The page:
[10]         He explained his reasoning as follows. The next sitting of the Court of Appeal is in January or February 2011. At that hearing he anticipates the Court will simply order that he should have legal aid. The next sitting of the Court would be in August or September but he expected the judges would reserve their decision until the next sitting early in 2012, as is commonly the case. By that time, he will be very close to completing his sentence. I do not accept that is a likely timescale.

[11]         Mr Morris then pointed out that, unless he obtained bail, it would be unlikely that he would be able to instruct a lawyer to represent him in the Court of Appeal. It is relevant to note that that one matter he raises in his grounds of appeal relates to the fact that, although he had been granted legal aid for the trial, his counsel was unable to attend and he had to represent himself. The legal aid had been granted to a lawyer from Jamaica because of the difficulty Mr Morris has in finding a lawyer from this jurisdiction who is willing to accept his instructions. When legal aid was granted to the Jamaican lawyer, it was pointed out to him that it would only cover the fees and he would have to find funds for the lawyer’s travel and accommodation expenses. He advised the court more that once that he was able to do so.

[12]         Shortly before the trial he was remanded in custody by the Magistrate's Court in another matter and, because of that, he was unable to fund the Jamaican lawyer adequately. It was for that reason she did not attend the trial.

[13]         He points out that the same difficulties will apply to his appeal. He is requesting that legal aid be granted to an overseas lawyer and accepting that he will have to find the additional expenses. However he points out that, as on the previous occasion, the fact he is in custody makes it impossible for him to find those funds. If granted bail, he is confident he will be able to do so.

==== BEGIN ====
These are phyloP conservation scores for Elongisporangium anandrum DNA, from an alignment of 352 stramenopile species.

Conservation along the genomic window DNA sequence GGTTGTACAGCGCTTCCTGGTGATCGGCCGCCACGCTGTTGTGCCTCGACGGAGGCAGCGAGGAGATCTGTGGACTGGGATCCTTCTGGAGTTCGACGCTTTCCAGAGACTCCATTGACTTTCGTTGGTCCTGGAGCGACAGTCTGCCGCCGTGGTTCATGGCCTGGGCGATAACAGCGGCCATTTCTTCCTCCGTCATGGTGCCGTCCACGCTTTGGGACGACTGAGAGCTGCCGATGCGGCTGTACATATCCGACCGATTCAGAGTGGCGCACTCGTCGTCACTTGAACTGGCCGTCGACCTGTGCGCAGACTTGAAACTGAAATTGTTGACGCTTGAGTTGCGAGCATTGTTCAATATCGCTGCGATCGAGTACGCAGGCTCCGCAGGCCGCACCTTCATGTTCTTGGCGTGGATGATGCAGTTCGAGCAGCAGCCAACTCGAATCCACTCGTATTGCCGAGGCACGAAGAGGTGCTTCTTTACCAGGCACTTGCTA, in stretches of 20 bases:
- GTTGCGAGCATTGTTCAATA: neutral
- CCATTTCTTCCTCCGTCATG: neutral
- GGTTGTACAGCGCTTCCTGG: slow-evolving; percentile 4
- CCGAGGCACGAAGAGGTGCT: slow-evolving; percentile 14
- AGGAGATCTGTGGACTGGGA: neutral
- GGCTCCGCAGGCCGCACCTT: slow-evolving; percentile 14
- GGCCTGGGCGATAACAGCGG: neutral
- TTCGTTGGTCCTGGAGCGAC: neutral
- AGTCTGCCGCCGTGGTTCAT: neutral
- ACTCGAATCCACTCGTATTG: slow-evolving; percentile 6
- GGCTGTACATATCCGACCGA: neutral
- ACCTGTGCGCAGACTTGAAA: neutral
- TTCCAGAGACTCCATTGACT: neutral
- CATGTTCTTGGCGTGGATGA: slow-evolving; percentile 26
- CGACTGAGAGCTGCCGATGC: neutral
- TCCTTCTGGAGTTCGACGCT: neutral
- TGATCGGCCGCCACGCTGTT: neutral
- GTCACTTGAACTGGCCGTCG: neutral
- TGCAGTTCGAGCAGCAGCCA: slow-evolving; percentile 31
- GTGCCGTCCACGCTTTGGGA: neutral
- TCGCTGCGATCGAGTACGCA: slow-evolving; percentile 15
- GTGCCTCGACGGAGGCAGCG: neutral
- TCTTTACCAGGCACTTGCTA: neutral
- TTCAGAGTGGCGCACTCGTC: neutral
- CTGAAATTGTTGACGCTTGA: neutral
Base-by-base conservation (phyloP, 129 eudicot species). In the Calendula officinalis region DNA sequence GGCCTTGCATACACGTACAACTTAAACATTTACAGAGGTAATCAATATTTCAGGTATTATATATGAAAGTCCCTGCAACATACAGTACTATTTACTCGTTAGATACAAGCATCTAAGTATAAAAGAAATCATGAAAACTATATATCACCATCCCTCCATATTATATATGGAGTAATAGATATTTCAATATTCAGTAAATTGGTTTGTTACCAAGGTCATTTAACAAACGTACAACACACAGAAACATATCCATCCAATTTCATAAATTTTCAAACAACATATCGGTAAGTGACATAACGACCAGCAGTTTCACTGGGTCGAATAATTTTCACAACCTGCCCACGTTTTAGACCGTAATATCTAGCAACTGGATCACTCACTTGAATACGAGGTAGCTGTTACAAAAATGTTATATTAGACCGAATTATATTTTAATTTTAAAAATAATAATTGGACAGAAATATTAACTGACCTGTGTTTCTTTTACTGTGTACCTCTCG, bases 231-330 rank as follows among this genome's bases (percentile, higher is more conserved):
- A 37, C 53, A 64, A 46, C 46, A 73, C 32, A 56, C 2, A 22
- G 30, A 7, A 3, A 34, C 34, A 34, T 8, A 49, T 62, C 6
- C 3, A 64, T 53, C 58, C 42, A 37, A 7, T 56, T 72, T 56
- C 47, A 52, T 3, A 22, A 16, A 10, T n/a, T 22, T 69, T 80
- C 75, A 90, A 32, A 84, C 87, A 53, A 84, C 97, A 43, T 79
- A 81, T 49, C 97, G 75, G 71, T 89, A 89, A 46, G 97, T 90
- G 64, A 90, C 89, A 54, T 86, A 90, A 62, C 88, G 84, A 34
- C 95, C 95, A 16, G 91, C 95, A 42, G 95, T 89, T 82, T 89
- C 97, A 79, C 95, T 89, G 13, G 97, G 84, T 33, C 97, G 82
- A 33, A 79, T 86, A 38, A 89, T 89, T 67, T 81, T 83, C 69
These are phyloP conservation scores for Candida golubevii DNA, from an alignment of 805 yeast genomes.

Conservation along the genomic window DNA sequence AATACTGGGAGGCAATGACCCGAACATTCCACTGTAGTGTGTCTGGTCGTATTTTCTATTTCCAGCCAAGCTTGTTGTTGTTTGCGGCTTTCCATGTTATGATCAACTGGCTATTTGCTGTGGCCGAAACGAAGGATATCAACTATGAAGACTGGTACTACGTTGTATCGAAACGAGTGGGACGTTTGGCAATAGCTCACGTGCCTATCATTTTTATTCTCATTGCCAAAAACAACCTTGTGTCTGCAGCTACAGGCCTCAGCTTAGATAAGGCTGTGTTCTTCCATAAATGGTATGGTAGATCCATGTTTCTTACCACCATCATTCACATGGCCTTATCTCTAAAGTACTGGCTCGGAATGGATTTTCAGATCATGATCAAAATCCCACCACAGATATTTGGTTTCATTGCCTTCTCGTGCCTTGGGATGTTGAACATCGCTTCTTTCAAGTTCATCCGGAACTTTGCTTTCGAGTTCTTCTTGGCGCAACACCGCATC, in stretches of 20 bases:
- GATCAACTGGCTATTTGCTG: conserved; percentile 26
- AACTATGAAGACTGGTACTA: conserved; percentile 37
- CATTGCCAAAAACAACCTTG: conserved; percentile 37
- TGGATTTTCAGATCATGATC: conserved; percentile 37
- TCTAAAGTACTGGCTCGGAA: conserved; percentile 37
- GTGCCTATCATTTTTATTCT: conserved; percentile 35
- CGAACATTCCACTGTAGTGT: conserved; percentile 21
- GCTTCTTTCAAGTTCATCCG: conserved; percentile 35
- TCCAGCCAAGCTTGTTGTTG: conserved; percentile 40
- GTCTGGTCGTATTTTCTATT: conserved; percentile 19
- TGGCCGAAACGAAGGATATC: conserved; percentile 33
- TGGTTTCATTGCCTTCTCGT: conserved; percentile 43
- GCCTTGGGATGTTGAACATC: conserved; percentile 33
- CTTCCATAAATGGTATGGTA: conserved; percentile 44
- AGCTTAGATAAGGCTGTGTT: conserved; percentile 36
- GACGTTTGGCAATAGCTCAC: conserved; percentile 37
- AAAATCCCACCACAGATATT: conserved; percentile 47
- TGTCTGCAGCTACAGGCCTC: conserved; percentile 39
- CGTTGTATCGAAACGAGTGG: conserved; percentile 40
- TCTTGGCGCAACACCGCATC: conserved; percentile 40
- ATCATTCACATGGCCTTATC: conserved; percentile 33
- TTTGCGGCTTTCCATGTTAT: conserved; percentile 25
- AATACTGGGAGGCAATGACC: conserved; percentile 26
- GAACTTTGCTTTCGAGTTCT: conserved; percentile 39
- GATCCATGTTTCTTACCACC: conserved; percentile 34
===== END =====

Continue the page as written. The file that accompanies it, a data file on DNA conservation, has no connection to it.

[14]         As I have already stated, I do not consider it likely that the appeal will take as long to be completed as Mr Morris contends. I suggested I could assist by arranging legal aid shortly. Mr Morris points out that, until an attempt has been made to find a lawyer here, it is not possible to know whether it will again be necessary to look abroad.

[15]         I shall return the case to Williams J to fix a time to hear the application for bail pending appeal. I fully appreciate the difficulty the learned judge will have in finding time to hear the application but, in the light of the applicant’s release date, I do not consider such a delay unreasonable or unfair.

[16]         In the meantime I shall, as I have said, ensure the applicant is granted legal aid. If, that having been done, he is unable to find a lawyer in this jurisdiction, he can make further application for an overseas lawyer and possibly renew his application for bail pending appeal on the ground of a need to obtain the extra funds. I make it clear that I am not suggesting such an application will succeed; simply that he would have liberty to reapply on that as a fresh ground.

Gordon Ward

Chief Justice